Every year millions of migrating songbirds heading from Africa to Europe get blown out of the sky by weird people with shotguns. That combined with the policy in the UK of destroying habitat at an alarming rate is making life impossibly possibly difficult for some of our iconic bird species, one of which is the turtle dove (Streptopelia turtur, Dansk: turteldue).
But last summer I was exploring one of my regular haunts, Milton Country Park, on the northern edge of Cambridge, on a warm Saturday morning and the air was buzzing with insects including this handome hoverfly known as the ‘footballer‘ due to its rather fetching black and yellow striped thorax. This species is common in England reaching a peak in July which is when I snapped this individual.
The footballer hoverfly – Helophilus pendulus
And hoverflies aren’t the only abundant insects to be found in July. Milton Country Park is also home to mumerous species of Odonata, the dragonflies (Anisoptera) and damselflies (Zygoptera).
Common blue damselfly – Enallagma cyathigerum – perched on a seedhead
The Park has 4 big lakes:
…and a few other streams and pools, and despite the abundant human presence it remains a haven for some properly exotic wildlife including a bittern that appeared for a week or so last year, and the occasional osprey stopping off on migration from sub-Saharan Africa to breeding sites further north in the UK.
The great crested grebe (Podiceps cristatus, Dansk: toppet lappedykker) isn’t an exotic migrant but it’s a beautiful bird and can always be found here:
The grebe was almost hunted to extinction because its dense feathers were coveted as a substitute for fur. But it has recovered and can now be found on lakes over most of the UK. The one above is an adult and the one below still has the striped head markings of a juvenile.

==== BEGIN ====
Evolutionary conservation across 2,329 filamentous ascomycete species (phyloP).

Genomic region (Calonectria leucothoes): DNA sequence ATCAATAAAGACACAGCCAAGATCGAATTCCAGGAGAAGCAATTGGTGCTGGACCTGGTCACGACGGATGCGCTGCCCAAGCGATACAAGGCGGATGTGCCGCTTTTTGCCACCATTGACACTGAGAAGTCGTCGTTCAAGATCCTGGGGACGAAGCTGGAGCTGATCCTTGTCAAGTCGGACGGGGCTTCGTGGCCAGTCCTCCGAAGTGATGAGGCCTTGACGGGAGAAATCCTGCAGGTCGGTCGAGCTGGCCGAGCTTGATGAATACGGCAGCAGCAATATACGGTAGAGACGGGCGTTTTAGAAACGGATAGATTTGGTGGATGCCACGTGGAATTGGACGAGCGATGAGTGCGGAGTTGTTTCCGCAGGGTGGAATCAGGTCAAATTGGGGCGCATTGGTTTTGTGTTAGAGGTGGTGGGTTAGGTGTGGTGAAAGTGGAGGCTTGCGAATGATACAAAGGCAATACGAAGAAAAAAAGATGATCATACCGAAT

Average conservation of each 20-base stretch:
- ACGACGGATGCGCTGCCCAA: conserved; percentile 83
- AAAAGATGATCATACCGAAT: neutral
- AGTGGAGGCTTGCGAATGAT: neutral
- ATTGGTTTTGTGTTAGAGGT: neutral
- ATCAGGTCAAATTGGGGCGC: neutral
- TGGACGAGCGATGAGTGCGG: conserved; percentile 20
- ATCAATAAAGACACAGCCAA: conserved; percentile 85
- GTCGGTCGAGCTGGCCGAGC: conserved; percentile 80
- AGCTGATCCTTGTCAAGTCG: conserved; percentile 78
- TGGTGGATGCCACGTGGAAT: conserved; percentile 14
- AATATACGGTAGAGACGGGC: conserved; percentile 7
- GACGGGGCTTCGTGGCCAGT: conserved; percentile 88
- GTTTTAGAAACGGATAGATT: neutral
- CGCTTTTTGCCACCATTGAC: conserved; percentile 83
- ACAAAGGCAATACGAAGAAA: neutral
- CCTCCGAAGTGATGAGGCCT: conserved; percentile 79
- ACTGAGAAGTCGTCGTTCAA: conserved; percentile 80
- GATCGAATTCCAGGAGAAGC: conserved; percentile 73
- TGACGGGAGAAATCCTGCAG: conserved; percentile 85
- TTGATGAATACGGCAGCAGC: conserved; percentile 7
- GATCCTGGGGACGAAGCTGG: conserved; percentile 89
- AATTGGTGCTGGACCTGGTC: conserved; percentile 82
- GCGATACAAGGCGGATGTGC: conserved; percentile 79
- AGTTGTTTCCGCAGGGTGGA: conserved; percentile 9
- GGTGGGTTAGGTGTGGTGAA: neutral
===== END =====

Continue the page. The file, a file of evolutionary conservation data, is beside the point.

But getting back to the point, the undoubted star of the show on this trip was the turtle dove:
The turtle dove is in very serious decline, I believe we have lost around 97% of our breeding population and it is anticipated it will become extinct in the UK by 2020 as it’s also under increasing pressure in Europe. The reason for its catastrophic decline is that it feeds on seeds from cereals and other plants and both of these are a scarce commodity in the fields of the UK at the time the doves need them.
So the birds arrive here in the UK exhausted after a heroic migration across the Sahara and the Mediterranean. And those that avoid the gun-toting imbeciles in southern Europe arrive here to find there’s not enough food. So as it takes them a long time to rest and feed and get back into breeding condition, they only have time for a maximum of one brood per season before they have to head all the way back. And this enforced curtailment of there breeding window means they just can’t sustain their numbers.
They arrive back in the UK from around mid April so I’ll try to capture some more photographs before they finally stop coming here all together.